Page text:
Is a cutoff of 10% appropriate for the change-in-estimate criterion of confounder identification?

J Epidemiol. 2014;24(2):161-7. doi: 10.2188/jea.je20130062. Epub 2013 Dec 7.

Abstract

Background: When using the change-in-estimate criterion, a cutoff of 10% is commonly used to identify confounders. However, the appropriateness of this cutoff has never been evaluated. This study investigated cutoffs required under different conditions.

Methods: Four simulations were performed to select cutoffs that achieved a significance level of 5% and a power of 80%, using linear regression and logistic regression. A total of 10 000 simulations were run to obtain the percentage differences of the 4 fitted regression coefficients (with and without adjustment).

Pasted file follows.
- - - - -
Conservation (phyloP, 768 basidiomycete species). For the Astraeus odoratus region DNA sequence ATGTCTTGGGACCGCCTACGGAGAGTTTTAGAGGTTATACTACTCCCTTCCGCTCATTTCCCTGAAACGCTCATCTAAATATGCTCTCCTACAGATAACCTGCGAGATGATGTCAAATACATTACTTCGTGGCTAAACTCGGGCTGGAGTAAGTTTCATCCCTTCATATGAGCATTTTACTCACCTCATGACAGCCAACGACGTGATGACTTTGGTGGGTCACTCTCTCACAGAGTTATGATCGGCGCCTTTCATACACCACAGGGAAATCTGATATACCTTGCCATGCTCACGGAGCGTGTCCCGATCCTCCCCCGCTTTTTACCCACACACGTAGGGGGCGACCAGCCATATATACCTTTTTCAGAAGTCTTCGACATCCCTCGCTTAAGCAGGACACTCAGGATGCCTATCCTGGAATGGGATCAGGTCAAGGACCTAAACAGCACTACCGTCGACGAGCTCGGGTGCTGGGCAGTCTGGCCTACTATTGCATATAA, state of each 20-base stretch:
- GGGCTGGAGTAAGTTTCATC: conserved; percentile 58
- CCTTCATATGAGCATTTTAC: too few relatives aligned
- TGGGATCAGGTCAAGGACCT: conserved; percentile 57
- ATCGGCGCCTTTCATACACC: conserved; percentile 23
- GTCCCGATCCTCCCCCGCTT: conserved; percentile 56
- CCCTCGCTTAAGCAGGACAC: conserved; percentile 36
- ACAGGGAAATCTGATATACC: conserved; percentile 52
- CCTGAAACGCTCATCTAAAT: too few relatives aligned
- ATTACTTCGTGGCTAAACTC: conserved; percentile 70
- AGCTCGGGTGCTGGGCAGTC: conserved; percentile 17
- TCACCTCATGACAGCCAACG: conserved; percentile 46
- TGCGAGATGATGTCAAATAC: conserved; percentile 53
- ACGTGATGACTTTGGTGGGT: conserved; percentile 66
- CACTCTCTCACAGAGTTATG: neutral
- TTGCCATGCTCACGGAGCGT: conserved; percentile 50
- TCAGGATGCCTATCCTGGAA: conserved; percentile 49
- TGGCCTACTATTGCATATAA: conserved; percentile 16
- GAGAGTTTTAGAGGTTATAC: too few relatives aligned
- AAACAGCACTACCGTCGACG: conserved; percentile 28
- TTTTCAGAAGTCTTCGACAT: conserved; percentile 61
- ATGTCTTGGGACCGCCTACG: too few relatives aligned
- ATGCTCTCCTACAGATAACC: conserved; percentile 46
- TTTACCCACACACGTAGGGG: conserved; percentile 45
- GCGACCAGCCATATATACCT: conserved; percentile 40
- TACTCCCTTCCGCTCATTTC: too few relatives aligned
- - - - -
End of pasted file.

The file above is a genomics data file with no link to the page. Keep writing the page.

Results: In linear regression, larger effect size, larger sample size, and lower standard deviation of the error term led to a lower cutoff point at a 5% significance level. In contrast, larger effect size and a lower exposure-confounder correlation led to a lower cutoff point at 80% power. In logistic regression, a lower odds ratio and larger sample size led to a lower cutoff point at a 5% significance level, while a lower odds ratio, larger sample size, and lower exposure-confounder correlation yielded a lower cutoff point at 80% power.

Conclusions: Cutoff points for the change-in-estimate criterion varied according to the effect size of the exposure-outcome relationship, sample size, standard deviation of the regression error, and exposure-confounder correlation.

MeSH terms

  • Computer Simulation*
  • Confounding Factors, Epidemiologic*
  • Humans
  • Linear Models*
  • Logistic Models*
  • Reproducibility of Results